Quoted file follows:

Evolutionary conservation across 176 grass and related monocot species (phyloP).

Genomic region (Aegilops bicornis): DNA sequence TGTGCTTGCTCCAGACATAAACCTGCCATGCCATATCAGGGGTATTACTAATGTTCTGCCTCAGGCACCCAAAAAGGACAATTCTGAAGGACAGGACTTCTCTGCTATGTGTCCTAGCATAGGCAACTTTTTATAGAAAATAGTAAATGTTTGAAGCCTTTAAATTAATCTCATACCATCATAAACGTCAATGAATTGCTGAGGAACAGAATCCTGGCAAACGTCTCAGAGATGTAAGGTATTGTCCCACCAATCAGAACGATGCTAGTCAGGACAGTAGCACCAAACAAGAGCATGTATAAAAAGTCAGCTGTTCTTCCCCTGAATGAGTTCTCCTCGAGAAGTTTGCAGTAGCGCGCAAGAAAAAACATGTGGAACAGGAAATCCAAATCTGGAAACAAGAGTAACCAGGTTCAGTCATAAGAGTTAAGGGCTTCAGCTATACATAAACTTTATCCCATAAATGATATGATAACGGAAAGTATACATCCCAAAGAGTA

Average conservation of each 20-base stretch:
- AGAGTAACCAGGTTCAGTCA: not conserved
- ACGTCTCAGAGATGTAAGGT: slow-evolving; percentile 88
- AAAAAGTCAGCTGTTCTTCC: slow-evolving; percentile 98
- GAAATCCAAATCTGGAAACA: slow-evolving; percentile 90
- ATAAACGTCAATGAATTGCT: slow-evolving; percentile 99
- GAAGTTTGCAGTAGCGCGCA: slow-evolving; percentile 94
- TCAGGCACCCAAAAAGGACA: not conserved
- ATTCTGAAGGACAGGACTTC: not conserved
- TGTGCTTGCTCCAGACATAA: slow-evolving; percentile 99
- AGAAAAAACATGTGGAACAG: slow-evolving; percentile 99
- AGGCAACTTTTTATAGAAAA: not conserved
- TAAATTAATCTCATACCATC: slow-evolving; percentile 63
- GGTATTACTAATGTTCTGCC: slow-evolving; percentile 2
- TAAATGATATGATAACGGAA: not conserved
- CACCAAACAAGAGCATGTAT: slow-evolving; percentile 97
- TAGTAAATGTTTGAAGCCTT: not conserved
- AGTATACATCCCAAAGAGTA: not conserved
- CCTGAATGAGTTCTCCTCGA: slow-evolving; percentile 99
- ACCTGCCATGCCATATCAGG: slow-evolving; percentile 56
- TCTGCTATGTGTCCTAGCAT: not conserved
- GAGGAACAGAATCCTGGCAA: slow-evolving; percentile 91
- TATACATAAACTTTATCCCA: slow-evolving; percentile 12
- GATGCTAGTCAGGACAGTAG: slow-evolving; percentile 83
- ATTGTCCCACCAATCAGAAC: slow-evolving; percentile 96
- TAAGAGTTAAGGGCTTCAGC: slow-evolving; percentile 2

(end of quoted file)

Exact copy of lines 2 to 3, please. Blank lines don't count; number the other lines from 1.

Genomic region (Aegilops bicornis): DNA sequence TGTGCTTGCTCCAGACATAAACCTGCCATGCCATATCAGGGGTATTACTAATGTTCTGCCTCAGGCACCCAAAAAGGACAATTCTGAAGGACAGGACTTCTCTGCTATGTGTCCTAGCATAGGCAACTTTTTATAGAAAATAGTAAATGTTTGAAGCCTTTAAATTAATCTCATACCATCATAAACGTCAATGAATTGCTGAGGAACAGAATCCTGGCAAACGTCTCAGAGATGTAAGGTATTGTCCCACCAATCAGAACGATGCTAGTCAGGACAGTAGCACCAAACAAGAGCATGTATAAAAAGTCAGCTGTTCTTCCCCTGAATGAGTTCTCCTCGAGAAGTTTGCAGTAGCGCGCAAGAAAAAACATGTGGAACAGGAAATCCAAATCTGGAAACAAGAGTAACCAGGTTCAGTCATAAGAGTTAAGGGCTTCAGCTATACATAAACTTTATCCCATAAATGATATGATAACGGAAAGTATACATCCCAAAGAGTA

Average conservation of each 20-base stretch: